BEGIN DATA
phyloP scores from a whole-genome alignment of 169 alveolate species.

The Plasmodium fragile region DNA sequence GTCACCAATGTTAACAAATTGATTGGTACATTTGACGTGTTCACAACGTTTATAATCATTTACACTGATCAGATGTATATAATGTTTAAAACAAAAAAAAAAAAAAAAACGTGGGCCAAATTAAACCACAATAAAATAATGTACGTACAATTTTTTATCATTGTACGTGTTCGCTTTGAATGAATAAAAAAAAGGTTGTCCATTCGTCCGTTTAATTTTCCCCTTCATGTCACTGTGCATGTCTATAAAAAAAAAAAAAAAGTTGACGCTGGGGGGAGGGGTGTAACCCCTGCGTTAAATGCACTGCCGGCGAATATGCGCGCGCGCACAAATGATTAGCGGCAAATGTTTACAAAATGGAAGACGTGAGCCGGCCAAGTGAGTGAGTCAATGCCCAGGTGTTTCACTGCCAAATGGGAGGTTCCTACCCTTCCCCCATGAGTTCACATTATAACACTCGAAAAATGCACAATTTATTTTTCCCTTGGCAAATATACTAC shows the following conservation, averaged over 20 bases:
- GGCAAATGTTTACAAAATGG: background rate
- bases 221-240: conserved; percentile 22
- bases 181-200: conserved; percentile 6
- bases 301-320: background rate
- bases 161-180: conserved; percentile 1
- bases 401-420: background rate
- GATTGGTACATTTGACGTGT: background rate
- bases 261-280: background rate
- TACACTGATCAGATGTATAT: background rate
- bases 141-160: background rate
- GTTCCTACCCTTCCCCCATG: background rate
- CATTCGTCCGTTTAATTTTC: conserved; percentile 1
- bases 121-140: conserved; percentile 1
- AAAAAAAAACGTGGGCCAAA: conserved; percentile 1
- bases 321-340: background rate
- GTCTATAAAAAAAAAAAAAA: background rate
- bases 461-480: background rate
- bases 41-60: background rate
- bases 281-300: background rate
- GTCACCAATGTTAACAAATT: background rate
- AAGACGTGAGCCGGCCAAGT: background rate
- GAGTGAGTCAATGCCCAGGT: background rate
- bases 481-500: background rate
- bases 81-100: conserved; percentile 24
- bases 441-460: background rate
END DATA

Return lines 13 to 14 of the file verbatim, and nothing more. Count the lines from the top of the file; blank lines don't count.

- GTTCCTACCCTTCCCCCATG: background rate
- CATTCGTCCGTTTAATTTTC: conserved; percentile 1